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Objectives

  • Investigate and explain heat transfer in the environment around you.
  • Broaden our vision of formative assessment and hone our skills for probing students’ scientific ideas and thinking.

Introduction

We all probably think about heat and temperature more often than we realize. We're too hot. We're too cold. The room is drafty. On any given day, we might consider whether to wear a light or heavy coat, have a discussion about global warming, or follow weather reports to find out if a hurricane is gathering energy from the warm water in the tropics. These issues interest scientists, too.

The goal of this course is to investigate and explain heat transfer in the environment around you. The challenge is to reveal the patterns of heat and temperature that you can't see. To do that, modern scientists investigate thermal phenomena from both a microscopic and a macroscopic point of view. You'll begin using temperature probes in Week 1 to see and record temperature change. (Make sure you can hook up your probes and the software this week before the start of the course!) You'll use the data you collect and Molecular Workbench computer software to make the invisible visible and to explain the vital story of heat in your life.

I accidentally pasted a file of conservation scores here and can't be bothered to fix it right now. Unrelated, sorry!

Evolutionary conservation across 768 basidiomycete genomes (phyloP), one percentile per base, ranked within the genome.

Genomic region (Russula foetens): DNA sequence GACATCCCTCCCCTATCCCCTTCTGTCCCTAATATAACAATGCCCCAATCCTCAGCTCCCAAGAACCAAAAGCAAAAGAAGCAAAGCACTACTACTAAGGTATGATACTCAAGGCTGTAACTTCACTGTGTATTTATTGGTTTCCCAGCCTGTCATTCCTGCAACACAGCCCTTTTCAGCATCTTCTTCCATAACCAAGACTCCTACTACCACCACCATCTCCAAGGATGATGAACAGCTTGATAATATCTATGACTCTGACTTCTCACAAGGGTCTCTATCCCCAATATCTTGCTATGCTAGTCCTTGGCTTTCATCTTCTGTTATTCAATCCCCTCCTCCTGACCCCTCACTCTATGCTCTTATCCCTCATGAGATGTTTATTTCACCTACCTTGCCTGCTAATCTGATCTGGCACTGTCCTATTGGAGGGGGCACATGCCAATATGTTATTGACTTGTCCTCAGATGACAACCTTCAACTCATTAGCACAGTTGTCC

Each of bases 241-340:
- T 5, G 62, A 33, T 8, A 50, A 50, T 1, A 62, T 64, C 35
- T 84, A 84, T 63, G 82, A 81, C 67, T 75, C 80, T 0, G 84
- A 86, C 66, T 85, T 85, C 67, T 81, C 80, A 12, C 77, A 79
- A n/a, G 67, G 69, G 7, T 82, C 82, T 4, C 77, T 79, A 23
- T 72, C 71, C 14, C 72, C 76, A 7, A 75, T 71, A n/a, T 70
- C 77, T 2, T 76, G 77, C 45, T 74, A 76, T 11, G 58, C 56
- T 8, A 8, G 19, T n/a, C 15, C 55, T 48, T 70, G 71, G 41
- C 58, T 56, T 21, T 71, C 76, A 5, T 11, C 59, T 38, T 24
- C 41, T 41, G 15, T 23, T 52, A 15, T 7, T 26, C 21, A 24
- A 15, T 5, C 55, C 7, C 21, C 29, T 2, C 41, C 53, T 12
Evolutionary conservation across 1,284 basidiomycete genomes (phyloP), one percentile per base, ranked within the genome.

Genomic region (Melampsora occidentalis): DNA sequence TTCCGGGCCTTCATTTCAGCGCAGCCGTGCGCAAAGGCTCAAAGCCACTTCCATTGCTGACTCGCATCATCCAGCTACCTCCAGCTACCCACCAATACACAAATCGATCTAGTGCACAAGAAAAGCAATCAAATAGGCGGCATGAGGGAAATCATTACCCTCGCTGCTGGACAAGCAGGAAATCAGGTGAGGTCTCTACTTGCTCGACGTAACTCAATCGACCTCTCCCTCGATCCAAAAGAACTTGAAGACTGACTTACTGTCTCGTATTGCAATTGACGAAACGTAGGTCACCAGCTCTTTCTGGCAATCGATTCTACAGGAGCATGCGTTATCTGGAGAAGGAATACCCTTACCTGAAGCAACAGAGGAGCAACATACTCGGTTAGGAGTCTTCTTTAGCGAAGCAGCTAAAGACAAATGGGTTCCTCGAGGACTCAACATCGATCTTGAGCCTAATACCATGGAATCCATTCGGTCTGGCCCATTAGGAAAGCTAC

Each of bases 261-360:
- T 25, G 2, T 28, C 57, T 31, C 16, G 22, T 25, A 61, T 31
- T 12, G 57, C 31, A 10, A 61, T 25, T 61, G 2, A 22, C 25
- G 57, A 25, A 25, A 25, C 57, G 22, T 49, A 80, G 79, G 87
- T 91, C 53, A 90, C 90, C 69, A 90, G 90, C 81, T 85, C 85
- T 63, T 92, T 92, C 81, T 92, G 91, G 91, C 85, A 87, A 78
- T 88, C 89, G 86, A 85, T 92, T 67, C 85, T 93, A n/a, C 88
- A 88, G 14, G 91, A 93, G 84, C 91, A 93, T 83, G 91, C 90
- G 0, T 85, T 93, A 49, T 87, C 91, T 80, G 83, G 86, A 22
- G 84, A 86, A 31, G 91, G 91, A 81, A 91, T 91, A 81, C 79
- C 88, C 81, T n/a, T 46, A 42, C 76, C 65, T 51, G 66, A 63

NOTE: The content and teaching format for this OCW version of thecourse is available as a resource only. IT IS NOT AN ONLINE-FOR-CREDIT COURSE AS IT WAS FOR MATRICULATING STUDENTS.

The Fulcrum Institute and Course Design

The Fulcrum Institute aims to prepare a group of Educators in Science who will implement and lead research-centered science learning and teaching in their schools and districts. Participants advance their professional knowledge and status through the Institute's credit-bearing, three-course sequence.

The series of Fulcrum courses focuses on improving teacher's understanding of physical phenomena and science pedagogy through hands-on investigations, Inquiry-based science sessions, and classroom research.

This course consists of a science strand and a practice strand. In the science strand, students experience inquiry first-hand as they investigate a series of everyday phenomena. These investigations give them an opportunity to look closely at materials and objects around them, to observe phenomena that they may not have noticed before, and to develop a deep understanding of density as an intensive property of matter. Students consider and evaluate models of matter that describe and explain phenomena such as diffusion, compression, and thermal expansion at the microscopic level. The practice strand introduces a model of investigation. Students analyze their experiences in the course and use four video cases (Grades 2, 4, 5, and 8) to make their understanding of inquiry more explicit. The case studies provide opportunities to think about what children do when engaged in inquiry and what teachers do to support their learning. Course is a blended face to face and online course.